Sheep May Safely Graze [from BWV208, arr. Egon Petri]
Capriccio in B flat ‘on the departure of his most beloved brother’, BWV992
Chromatic Fantasia and Fugue, BWV903
Chaconne in D minor [from BWV1004, arr. Brahms]
Ibéria – Evocación; El Puerto
Mazurka in C sharp minor, Op.50/3; Nocturne in D flat, Op. 27/2; Scherzo No.3 in C sharp minor, Op.39
Leon Fleisher (piano)
Reviewed by: Kenneth Carter
Reviewed: 16 November, 2008
Venue: Wigmore Hall, London
Three years ago, aged 77, both of Leon Fleisher’s hands resumed relaying his commands at the piano. Two fingers on his right hand – neurologically stiffened and intractable since 1965, had responded to treatment. He is now on a world tour.
His presence is bearded and bear-like – an elder, mindful of his age. Steadily and unhurriedly, he settled himself on the piano stool, ensuring that the sheet music sat within sight, taking his time to establish the composure to begin.
After a while, the sublime lucidity of Sheep May Safely Graze began to unroll. The moment was simple and serene: the music was time-less. This arrangement is Fleisher’s calling card. He then leapt into the hustle and bustle of the Capriccio, which depicts an unidentified ‘brother’ leaving on a trip. This vivid scene-painting had plenty of twists and twirls to keep the fingers busy. Fleisher’s right hand was evidently back in business, in fine trim, relishing the fast, fleet activity and exuberant decoration.
We were swept up in the magisterial and manic scrolling of the Chromatic Fantasia, with an attendant, slightly more sedate Fugue. The imposing Bach/Brahms Chaconne gave Fleisher’s right-hand a rest; his left unrolled the arrangement – sombre and dark-hued but sparing and limpid owing to Brahms’s discerning editorial discretion.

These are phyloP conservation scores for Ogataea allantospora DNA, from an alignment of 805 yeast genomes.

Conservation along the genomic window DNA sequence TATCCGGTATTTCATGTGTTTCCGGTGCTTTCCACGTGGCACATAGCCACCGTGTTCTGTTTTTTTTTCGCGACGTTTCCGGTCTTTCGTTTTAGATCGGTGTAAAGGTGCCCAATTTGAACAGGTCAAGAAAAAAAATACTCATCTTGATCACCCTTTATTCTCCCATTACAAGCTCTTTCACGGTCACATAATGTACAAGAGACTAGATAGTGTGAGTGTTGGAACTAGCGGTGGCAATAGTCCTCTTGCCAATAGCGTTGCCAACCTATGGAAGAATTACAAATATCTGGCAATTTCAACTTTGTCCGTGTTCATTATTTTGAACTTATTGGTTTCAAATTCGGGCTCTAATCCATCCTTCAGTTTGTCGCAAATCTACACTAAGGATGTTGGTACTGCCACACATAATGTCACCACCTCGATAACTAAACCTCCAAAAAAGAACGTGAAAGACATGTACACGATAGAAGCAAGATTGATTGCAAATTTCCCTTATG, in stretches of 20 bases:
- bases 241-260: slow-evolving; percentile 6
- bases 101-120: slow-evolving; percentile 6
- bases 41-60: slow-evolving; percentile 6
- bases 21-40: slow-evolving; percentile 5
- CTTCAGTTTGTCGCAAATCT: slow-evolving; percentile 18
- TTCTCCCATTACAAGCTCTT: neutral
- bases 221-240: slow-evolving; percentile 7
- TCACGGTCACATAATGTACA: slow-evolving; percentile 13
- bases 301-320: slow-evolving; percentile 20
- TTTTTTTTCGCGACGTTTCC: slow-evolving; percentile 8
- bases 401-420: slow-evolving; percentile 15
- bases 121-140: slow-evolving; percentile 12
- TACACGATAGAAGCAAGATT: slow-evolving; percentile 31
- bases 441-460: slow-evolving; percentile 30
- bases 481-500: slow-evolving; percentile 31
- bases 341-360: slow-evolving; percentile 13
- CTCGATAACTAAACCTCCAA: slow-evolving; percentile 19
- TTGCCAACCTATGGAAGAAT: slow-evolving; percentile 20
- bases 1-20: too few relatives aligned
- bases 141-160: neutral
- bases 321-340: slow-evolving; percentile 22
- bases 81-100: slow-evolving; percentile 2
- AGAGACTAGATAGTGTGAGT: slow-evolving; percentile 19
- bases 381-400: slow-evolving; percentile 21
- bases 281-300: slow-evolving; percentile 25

Fleisher allowed himself no respite after the intermission. The selection of Debussy’s Préludes presented a spread of styles – a demonstration that all was well with Fleisher’s recovery and that his right-hand can scurry and swirl in pointilistic activity, with a suggestion of more earthy rumblings in the left. In ‘La cathédrale engloutie’ there was rainbow and sunlit sea in the right-hand and sonorous, lost bells calling from the left. In ‘La Puerto del Vino’ – “brusque contrast between violence and impassioned sweetness” (Debussy) – Fleisher clearly enjoyed the biting rhythms.
Fleisher left us with Chopin, for the most part a turbulent, dark Chopin of tormented, surging modulations and singing disturbance, complex and contrapuntal. The frenetic Mazurka, which no-one would dare to dance, reached an angry, anguished climax, whereas the Scherzo hastened towards a sunnier conclusion. In between these two works, both unsettled and troubling, lay the sweet respite of a Nocturne, the left-hand kept busy with light-fingered arpeggios, the right ringing with melody and the delicate filigree of endless, singing decoration, relaxing eventually into serene stillness. Leon Fleisher is a formidable musician.